THE KARGIL FUND Set up by The Telegraph and Anandabazar Patrika
More than a hundred soldiers have already died in the undeclared war in Kargil. Many more are lying injured in hospitals. No assistance is compensation enough for the mother who has lost her son or the wife her husband. But we, the citizens of this country, need to help, in however small a way. The Telegraph and Anandabazar Patrika are setting up a fund with that modest aim in mind. The fund is being started with an intial contribution of Rs 5 Lakh from the ABP Group. If every reader of The Telegraph and Anandabazar Patrika donates a small sum, we can raise a huge amount for the families of the soldiers killed or injured in action. As a token of appreciation, both papers will publish the names of donors contributing Rs 500 or more. This is a time to ask yourself what can you do for the nation.   Only account payee cheques and drafts - payable to 'ABP Kargil Fund' - will be accepted. Put the cheque/draft in an envelope with your name and address. Write 'ABP Kargil Fund' and mail it to or deliver (between 10 am and 6 pm except on Sundays) at  
6 Prafulla Sarkar Street 
Calcutta 700001 
?Morning Kolkata, capital of Bangla, in India that is Bharat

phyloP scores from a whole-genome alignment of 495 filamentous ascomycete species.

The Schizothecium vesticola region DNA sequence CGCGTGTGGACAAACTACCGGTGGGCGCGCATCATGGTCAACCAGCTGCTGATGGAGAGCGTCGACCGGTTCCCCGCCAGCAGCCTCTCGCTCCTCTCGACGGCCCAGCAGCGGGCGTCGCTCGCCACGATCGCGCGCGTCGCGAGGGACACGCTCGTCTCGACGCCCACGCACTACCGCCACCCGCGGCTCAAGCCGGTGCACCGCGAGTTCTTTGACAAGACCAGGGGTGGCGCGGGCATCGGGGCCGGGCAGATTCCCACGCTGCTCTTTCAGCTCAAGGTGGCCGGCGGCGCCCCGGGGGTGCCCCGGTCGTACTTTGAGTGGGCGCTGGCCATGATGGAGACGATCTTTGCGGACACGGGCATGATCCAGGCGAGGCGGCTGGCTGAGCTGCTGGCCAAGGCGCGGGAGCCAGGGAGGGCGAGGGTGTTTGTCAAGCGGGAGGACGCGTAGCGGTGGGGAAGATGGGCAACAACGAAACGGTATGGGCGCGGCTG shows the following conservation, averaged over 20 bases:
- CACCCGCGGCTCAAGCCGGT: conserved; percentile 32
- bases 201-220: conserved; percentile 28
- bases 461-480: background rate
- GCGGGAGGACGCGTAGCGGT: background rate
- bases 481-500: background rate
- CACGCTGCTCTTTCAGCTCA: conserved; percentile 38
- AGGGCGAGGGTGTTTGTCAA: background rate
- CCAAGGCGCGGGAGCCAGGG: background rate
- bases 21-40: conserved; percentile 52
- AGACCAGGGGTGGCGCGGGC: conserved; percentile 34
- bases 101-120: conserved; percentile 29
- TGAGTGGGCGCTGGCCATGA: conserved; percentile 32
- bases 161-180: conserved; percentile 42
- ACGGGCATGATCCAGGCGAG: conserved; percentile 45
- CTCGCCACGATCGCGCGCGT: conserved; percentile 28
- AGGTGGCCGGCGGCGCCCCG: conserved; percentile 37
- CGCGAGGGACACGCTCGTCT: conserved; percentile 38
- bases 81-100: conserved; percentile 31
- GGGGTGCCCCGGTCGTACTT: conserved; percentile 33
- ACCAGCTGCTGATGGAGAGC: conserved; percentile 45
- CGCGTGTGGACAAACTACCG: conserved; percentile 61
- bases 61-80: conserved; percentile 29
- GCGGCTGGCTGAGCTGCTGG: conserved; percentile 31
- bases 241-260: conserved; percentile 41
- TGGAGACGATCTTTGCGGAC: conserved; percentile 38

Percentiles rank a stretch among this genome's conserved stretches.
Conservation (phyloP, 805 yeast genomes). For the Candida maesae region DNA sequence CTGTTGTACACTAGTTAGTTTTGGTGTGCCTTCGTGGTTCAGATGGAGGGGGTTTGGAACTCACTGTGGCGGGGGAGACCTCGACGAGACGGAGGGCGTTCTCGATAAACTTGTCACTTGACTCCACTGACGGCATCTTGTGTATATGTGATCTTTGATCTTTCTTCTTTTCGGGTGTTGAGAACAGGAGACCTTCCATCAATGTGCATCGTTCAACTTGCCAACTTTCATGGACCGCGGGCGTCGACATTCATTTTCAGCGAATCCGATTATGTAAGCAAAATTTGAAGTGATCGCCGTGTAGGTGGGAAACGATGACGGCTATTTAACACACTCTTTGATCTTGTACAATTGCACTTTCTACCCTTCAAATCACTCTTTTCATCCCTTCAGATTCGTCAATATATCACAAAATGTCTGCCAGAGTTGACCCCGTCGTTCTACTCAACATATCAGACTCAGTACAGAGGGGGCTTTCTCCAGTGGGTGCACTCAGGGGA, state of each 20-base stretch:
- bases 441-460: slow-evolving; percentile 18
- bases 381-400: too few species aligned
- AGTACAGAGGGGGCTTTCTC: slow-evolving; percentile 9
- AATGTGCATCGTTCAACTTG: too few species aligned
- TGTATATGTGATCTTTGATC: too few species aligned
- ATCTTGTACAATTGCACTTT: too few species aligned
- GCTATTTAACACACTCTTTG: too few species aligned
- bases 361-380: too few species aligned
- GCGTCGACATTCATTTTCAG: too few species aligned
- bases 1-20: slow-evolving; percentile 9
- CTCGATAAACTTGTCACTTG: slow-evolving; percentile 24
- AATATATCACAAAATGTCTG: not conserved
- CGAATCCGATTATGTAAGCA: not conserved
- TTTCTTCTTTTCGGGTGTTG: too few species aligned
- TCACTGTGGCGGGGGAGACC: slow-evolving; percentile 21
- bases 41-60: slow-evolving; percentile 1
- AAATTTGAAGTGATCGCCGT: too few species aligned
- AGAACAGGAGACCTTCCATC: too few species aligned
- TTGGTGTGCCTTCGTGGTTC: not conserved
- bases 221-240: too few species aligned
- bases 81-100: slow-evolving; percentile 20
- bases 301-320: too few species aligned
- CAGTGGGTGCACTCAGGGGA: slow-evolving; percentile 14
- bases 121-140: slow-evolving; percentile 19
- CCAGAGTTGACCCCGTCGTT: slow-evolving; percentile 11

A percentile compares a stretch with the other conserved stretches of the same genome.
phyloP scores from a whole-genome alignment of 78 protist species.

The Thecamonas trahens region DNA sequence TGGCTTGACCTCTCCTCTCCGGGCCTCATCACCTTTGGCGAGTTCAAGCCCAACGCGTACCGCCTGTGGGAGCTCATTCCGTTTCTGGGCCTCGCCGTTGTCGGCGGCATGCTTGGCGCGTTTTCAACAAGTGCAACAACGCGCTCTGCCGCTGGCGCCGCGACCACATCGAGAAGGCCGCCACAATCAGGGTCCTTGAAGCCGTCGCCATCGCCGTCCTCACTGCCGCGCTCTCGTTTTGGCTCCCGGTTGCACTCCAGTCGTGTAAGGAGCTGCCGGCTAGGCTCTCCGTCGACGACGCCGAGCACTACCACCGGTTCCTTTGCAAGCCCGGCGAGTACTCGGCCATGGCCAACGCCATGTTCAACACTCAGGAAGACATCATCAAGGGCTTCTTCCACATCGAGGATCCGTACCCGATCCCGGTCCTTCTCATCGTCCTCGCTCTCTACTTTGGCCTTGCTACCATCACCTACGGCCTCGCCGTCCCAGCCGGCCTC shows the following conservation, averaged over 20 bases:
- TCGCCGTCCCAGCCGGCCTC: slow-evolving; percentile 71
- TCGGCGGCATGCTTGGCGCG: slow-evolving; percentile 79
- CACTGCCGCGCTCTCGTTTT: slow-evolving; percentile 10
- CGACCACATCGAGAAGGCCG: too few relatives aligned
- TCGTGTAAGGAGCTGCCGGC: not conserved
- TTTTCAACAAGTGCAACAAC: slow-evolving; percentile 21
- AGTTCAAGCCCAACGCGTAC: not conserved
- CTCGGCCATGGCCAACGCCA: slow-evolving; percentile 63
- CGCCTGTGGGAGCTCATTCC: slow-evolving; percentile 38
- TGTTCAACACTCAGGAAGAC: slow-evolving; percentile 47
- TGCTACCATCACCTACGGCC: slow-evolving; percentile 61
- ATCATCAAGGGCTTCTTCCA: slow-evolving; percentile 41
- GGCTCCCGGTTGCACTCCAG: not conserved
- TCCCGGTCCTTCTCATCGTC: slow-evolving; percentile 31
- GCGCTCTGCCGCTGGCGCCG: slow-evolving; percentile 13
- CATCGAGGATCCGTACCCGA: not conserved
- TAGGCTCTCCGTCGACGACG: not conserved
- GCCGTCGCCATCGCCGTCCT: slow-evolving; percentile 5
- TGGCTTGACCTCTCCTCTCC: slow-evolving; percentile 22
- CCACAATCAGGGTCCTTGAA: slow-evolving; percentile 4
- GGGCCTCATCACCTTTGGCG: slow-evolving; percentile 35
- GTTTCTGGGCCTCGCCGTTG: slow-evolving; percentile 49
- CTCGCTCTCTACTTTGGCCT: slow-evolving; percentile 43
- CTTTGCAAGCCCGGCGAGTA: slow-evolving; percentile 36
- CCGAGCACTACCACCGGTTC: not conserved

Atal spells stand to US
Massacre in soft-target Jammu
Govt sows to reap poll harvest
Calcutta weather

Calcutta, July 20 
Er, sorry, Kolkata, July 20.

Also, kindly note: Bangla Club, Kolkata Cricket and Football Club, Bangla Chamber of Commerce and Industry, Royal Kolkata Turf Club, Royal Kolkata Golf Club, Kolkata Club ... Oh, Calcutta!

A government that believes a name can pack a punch with the political statement it makes, today formally rechristened this city Kolkata. It also set in motion the process to change the nomenclature of the state to Bangla.

In the Assembly, the government and the Opposition patted each other after ?correcting a historical wrong?, passing a resolution to rename Calcutta and West Bengal.

?It is a memorable day today, because we have not only just freed ourselves from colonial hangover but also rendered justice to history (sic),? exulted state information and cultural affairs minister Buddhadev Bhattacharya.

Many of Bhattacharya?s seniors started their political careers fighting against colonialism. Now that that struggle is over, somebody has to deal with the hangover. The task was ably shouldered by the Left Front which today received rare and vociferous support from everyone in the House.

The non-official resolution tabled by CPM chief whip Rabin Mandal was passed unanimously. Every reminder of the British legacy would be erased, Bhattacharya continued thundering in the evening in Writers? Buildings, the hallowed seat of the state government that was built by the English.